A dedicated ambulance service in Leeds is helping patients to die in their place of choice.
The Leeds Palliative Care Ambulance was set up in 2007 as part of the Marie Curie Delivering Choice Programme. Consultations with stakeholders had found that a lack of appropriate ambulance transport was a factor in preventing the fulfillment of patients’ wishes to choose where they where cared for at the end of life.
“The Palliative Care Ambulance service is quite unique to Leeds and benefits those patients with palliative care needs, their family/carers, healthcare professionals and healthcare providers” explains Ann-Marie Kelly, PTS Specialist Patient Engagement Officer at Yorkshire Ambulance Service.
The service is free of charge and available to people registered with a Leeds GP. Operating seven days a week, 365 days a year, it ensures appropriately trained ambulance personnel provide quality palliative care to patients while they travel.
It complements the existing patient transport service for palliative care patients, such as same-day discharges, admissions or transfers to the hospice, home, care home or community, and transfers patients quickly and safely to their preferred place of care.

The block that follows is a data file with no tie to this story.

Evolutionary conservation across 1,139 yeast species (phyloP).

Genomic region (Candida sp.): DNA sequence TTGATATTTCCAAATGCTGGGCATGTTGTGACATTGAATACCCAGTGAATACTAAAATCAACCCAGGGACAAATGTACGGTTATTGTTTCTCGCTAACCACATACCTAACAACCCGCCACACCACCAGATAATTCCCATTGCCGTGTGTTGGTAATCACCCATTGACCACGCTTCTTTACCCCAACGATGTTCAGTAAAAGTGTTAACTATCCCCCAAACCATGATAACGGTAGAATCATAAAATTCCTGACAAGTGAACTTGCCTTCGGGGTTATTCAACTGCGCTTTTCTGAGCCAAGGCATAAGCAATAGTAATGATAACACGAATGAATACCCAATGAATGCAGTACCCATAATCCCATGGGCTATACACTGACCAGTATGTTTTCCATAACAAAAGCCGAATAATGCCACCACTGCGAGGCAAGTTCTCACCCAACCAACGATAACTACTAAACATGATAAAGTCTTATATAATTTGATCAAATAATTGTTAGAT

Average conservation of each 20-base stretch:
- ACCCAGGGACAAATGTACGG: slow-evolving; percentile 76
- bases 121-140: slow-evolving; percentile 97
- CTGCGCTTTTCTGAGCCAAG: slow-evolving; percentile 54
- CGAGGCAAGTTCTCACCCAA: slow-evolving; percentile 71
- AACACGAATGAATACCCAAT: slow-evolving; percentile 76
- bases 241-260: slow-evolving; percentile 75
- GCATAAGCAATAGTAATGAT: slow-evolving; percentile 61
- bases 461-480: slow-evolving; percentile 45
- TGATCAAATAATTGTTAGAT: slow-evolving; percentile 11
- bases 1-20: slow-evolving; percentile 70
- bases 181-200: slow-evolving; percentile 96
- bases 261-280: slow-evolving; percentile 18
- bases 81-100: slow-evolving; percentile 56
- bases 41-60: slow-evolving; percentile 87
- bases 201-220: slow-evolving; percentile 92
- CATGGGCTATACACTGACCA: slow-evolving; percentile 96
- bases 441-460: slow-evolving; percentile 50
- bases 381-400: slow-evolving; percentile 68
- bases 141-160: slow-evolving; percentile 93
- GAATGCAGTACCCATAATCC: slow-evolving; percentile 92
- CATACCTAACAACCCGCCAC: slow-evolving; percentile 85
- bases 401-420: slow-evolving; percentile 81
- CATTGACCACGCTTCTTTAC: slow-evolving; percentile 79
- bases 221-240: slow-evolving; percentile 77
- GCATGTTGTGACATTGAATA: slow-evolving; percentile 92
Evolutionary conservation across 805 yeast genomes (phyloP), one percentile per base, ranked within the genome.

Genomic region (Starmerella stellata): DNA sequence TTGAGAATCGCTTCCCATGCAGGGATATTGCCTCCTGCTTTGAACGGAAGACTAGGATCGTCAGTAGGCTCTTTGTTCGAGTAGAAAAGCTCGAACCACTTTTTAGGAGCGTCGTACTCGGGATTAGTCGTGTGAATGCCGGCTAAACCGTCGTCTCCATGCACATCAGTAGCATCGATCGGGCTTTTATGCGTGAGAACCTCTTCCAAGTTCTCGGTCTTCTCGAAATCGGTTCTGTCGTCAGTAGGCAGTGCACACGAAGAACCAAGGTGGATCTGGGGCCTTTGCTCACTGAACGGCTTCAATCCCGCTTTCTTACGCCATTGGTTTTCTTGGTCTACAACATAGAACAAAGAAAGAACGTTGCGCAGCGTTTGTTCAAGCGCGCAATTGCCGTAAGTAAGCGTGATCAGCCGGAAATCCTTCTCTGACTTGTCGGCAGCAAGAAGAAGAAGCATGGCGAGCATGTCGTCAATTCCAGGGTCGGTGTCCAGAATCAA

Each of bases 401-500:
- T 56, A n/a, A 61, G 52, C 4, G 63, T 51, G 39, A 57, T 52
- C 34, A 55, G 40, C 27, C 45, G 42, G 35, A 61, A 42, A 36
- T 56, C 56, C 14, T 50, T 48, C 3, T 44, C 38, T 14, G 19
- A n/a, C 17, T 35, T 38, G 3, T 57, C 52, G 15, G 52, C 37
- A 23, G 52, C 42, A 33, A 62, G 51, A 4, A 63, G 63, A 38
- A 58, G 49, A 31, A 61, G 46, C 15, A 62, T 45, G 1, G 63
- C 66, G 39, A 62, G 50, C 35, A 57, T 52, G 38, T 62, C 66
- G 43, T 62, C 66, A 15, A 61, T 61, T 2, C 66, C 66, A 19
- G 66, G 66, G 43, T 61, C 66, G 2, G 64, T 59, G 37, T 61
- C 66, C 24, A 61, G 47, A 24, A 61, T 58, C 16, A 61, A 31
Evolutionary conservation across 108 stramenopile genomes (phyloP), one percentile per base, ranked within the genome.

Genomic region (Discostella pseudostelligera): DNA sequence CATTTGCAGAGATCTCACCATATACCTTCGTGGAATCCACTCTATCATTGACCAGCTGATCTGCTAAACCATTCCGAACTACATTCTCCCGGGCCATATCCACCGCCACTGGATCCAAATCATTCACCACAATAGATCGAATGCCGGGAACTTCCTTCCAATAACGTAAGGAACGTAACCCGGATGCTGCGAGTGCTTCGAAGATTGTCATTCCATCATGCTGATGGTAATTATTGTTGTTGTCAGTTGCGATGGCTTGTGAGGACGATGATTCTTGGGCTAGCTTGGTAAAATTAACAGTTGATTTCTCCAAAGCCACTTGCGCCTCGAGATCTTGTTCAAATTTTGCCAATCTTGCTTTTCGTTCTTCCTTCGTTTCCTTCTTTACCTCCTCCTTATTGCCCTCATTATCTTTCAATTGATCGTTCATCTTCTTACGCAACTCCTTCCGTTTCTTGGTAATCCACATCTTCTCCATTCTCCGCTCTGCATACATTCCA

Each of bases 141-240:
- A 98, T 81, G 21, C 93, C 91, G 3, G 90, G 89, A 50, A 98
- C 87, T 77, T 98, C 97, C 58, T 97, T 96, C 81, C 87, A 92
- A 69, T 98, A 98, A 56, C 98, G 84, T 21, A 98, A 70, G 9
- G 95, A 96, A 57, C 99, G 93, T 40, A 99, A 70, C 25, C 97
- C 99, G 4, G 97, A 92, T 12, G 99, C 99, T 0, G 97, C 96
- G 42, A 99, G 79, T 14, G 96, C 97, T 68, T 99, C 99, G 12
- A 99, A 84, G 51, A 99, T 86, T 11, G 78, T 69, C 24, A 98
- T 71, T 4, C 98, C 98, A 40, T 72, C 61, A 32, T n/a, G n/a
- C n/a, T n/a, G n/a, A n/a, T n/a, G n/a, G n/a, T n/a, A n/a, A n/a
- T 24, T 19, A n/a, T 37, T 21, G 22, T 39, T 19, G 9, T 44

It is also helping to reduce delays to the discharge of patients caused by restrictions to transport, and is aiding coordination between the hospital, hospice, care homes, community and ambulance services.
Currently the service faces a number of challenges, including time-consuming journeys with more patients travelling out of the area, and demand at peak times. “Due to the processes we work to (hospice admission times, DN initial assessments, care home deadlines for admission), organisations look at transferring patients at the same time in the day, and demand for the ambulance can then exceed capacity and patients have to be transferred to the Emergency Operations Centre” Ann-Marie says.
Other challenges are an increase in patients with more complex conditions and a greater level of need, and training issues, where there is a lack of knowledge or high turnaround of staff on the booking hub, resulting in mixed messages when booking.
However since the service began 12 years ago there has been improved city-wide collaboration between organisations – collaborative working with paediatrics has meant a transport service for ventilated children to hospices. Domiciliary support for transfers at home has been implemented – such as from upstairs to downstairs living, or installing a hospital bed – keeping patients at home in their preferred place of death.
The service is also helping to facilitate the patients’ end of life care wishes, by taking them to a significant event or outing, or taking a person home for the last time to sort out any personal affairs before transferring them to their chosen place of care.
“While improving service provision, it is expected that the number of people dying at home will increase” Ann-Marie says.
For more information visit Leeds Palliative Care Ambulance